If you have finished your health care training, chances are you are looking for your first entry-level position. Looking for employment within the industry is not as difficult as you might be expecting. Our useful tips will give you all the guidance you need to help you search for opportunities and how to prepare for an interview in health and social care

The job search

The key things you need to possess before undertaking a search for a position within the health care industry are the relevant qualifications, practical skills and an eagerness to continue learning, while providing excellent care. Many graduates believe that it is enough to have the knowledge and skills, but forget that their attitude is what will set them apart from other potential candidates. Try to remember that politeness and charisma can go a long way in showing that you will be an excellent care provider.

Preparing for the interview

Once you have found a position you would like to apply for, chances are you will be required to fill out an application form which should be returned with an up to date CV, either via post or email. If you are applying via email, make sure that you have a professional email address, as this is often the first thing a future employer will see. The company will take a look at all applications and if your skills match the job you stand a high chance of being called for an interview.

Phone conversations

In many cases you will speak to the interviewer on the phone before being invited into an interview. To prepare for this ensure you have a professional voicemail on your phone, should you not be available. But, if you are expecting a call always try to ensure your phone is nearby and well charged. When you answer the phone, find a quiet place and answer with a smile. It is well known that smiling whilst on the phone will make you seem like a friendly, happy and bubbly person. The interviewer will feel the warmth in your voice and it will help the conversation flow.

What to wear

If you are lucky, you will be invited in for an interview. One of the first things to consider when preparing for the day is your attire and how you will present yourself. Try to present yourself as you would for a typical day at work. This means long hair should be tied back and nails clean and short. If you regularly wear jewellery try and keep this to a minimum, small stud earrings and a plain wedding band are acceptable. Try to remember that you are not being employed for your fashion sense, so smart professional clothes in colours such as dark blue, grey or black are ideal. Your shoes should also be professional in style, with a small heel and closed toe. During your interview you may be asked to enter a ward wearing scrubs, so bringing a clean pair of appropriate shoes with you will show you are prepared. Try to display that you are a clean and professional worker, so avoid smoking before the interview as the smell could cling and ensure you remove any chewing gum before entering the building.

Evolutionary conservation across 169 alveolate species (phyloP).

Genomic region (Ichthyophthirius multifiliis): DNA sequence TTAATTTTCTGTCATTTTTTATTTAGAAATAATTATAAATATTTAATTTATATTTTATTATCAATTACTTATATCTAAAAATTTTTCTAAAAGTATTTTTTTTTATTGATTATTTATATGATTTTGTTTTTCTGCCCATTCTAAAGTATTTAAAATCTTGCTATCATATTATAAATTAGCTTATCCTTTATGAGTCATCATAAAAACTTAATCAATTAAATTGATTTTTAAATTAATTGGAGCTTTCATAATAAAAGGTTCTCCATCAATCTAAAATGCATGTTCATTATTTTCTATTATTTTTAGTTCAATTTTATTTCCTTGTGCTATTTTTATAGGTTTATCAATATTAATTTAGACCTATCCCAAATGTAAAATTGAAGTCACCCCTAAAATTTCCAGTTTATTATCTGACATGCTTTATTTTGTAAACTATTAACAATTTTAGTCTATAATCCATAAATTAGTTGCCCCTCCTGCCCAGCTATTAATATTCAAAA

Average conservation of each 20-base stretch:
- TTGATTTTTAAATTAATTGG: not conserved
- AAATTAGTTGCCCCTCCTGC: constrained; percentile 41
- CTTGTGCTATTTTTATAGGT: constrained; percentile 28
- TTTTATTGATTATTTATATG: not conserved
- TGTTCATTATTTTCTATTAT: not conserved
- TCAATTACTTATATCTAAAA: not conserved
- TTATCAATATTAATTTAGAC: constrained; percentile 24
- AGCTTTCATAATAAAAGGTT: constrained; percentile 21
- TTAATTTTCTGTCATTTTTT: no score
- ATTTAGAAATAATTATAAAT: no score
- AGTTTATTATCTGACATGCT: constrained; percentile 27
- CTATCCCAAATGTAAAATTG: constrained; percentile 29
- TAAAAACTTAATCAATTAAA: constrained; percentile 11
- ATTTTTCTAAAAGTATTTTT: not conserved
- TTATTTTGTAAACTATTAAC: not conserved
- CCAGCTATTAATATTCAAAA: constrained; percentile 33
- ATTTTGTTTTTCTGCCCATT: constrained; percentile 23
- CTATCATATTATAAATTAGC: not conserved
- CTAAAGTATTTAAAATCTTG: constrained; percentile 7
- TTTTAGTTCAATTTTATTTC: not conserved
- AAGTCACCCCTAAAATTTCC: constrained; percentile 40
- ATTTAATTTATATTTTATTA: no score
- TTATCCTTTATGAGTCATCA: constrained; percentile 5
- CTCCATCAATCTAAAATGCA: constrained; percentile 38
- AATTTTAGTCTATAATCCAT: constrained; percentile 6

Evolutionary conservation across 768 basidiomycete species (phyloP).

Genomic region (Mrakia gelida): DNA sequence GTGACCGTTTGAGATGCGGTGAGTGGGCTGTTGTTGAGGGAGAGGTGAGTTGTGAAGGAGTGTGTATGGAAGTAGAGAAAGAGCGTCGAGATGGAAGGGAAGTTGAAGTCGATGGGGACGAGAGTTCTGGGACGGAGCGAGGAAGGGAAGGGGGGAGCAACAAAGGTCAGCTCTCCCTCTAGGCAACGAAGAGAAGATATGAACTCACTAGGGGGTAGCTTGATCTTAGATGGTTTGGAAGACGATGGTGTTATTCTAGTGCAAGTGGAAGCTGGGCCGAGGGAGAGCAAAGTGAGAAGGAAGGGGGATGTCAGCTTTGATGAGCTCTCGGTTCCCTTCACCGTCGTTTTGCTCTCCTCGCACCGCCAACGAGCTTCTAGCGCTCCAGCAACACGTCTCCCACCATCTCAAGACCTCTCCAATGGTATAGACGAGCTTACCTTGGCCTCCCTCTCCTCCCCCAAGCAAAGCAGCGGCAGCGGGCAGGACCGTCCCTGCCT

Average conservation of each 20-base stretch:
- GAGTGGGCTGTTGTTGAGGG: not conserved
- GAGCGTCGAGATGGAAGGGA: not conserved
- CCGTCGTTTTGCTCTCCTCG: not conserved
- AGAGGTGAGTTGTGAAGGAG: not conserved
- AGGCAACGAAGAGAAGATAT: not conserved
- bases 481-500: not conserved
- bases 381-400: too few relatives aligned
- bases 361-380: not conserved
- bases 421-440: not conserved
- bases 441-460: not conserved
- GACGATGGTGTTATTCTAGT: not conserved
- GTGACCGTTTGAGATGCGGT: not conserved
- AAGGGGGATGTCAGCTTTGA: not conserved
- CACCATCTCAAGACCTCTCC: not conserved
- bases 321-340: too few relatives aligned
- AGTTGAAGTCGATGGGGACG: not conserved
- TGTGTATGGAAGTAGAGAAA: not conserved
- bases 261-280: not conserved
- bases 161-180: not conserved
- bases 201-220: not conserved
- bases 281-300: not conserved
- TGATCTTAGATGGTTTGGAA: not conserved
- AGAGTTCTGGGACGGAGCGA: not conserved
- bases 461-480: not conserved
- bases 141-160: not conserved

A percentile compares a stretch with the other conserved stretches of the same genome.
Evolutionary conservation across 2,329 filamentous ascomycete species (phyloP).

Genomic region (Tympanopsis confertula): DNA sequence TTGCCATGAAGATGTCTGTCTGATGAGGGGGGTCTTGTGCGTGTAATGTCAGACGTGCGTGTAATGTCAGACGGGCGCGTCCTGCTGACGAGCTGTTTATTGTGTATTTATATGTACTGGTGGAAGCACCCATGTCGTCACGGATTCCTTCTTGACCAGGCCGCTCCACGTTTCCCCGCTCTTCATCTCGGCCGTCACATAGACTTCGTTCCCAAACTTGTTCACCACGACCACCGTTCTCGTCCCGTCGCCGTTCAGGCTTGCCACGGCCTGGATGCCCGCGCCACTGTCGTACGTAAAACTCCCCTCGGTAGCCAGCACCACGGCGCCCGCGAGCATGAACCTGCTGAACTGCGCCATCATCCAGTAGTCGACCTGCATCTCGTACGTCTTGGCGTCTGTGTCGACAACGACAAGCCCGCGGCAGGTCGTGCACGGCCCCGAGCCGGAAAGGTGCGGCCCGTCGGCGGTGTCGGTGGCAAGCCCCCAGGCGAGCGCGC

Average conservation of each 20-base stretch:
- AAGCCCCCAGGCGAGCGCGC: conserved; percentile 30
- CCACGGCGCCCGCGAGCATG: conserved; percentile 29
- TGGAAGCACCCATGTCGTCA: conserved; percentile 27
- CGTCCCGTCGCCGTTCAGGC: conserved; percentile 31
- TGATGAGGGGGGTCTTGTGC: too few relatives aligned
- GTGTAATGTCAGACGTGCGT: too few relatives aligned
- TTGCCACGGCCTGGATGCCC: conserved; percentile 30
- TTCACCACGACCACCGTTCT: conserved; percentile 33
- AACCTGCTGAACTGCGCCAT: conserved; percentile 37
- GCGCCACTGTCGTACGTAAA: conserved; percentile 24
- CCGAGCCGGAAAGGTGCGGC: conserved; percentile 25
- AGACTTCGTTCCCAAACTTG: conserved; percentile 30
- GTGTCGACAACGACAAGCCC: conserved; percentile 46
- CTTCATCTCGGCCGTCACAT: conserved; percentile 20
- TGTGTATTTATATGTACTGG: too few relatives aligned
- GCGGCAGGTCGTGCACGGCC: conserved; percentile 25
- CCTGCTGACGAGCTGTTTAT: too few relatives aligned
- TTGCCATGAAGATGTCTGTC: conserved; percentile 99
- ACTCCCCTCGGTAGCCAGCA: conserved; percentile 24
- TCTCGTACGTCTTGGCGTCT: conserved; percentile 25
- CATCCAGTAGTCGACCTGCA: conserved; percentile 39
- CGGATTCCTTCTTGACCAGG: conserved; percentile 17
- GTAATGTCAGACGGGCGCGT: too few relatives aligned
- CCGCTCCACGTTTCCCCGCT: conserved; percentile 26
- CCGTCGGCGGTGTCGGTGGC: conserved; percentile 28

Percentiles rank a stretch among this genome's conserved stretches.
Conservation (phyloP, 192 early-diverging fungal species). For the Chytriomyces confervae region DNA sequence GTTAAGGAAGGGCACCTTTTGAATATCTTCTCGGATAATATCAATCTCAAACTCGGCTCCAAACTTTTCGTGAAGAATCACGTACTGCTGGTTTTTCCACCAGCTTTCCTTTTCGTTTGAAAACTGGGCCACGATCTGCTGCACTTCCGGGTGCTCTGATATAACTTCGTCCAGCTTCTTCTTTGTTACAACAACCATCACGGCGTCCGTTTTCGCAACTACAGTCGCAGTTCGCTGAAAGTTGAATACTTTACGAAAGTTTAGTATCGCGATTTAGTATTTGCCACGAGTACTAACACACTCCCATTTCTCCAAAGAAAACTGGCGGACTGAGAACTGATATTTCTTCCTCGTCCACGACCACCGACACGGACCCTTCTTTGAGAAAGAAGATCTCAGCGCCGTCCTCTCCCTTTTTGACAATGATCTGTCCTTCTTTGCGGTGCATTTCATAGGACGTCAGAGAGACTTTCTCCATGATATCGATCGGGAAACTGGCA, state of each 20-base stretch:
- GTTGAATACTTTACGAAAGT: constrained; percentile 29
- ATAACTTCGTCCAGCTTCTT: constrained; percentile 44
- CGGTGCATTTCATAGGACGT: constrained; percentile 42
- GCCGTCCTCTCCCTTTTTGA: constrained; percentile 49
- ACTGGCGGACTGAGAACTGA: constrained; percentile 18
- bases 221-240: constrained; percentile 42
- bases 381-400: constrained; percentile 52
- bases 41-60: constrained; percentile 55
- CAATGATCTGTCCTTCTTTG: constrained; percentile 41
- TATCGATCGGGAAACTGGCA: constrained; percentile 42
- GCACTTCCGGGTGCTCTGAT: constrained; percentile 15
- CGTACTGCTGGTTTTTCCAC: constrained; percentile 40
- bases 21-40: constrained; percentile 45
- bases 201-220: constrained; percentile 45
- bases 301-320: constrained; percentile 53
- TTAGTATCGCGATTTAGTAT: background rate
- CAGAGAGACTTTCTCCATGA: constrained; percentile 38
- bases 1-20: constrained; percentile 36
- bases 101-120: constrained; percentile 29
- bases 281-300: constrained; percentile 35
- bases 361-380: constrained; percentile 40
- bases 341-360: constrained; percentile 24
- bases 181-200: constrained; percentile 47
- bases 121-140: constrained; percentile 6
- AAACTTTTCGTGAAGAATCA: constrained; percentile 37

Preparing for the interview

To ensure your interview runs smoothly take some time to prepare answers to the questions you will probably be asked. If you look through the job description, there is a high chance the company will have listed the qualities an ideal employee would possess. By making a list of likely questions and preparing answers that show you have these qualities will give you a boost. Write these things down and read them just before entering the building, it will reduce your nerves and improve your confidence levels. You should bring multiple copies of your CV with you to the interview too. Printing five copies is a good number, as if you are interviewed by multiple people you should have enough for each person and one for yourself.

During the interview

Presenting yourself as a polite, professional and knowledgeable care provider is key. Always arrive around 10-15 minutes before your interview time and introduce yourself to the receptionist. Be friendly and mannerly – people in buildings talk and the interviewer may discuss potential employees with anyone you meet in the building. Once your interviewer calls for you, shake their hand firmly and be confident in your greeting. You should thank them for taking the time to interview you during their busy schedule. Once you reach the office, wait until you are invited to take a seat before sitting down. Once you sit down, sit up straight and avoid slouching as this will make you seem lazy. Try to stay focused and maintain eye contact, it will show that you are serious about the position and respect their authority. At the end of the interview you should thank them again and shake hands. It can be beneficial to send a follow up email thanking them for the opportunity, and you could also ask when you should expect to hear back from them.

Waiting to hear back

Any role within health care can take a long time to process because of the wide number of background checks required. You should allow 2 weeks from the day of the interview before sending a polite email or calling the reception. If you are offered the position, do not be afraid to ask whatever questions you need about start dates, attire, pay and hours, for example. If you are unsuccessful you should always ask for feedback. Although this time may not have gone so well, they will be able to let you know why, so you can prepare better for the next opportunity. Try not to let the knock back get you down, remember every interview is bringing you one step closer to your dream health care position.

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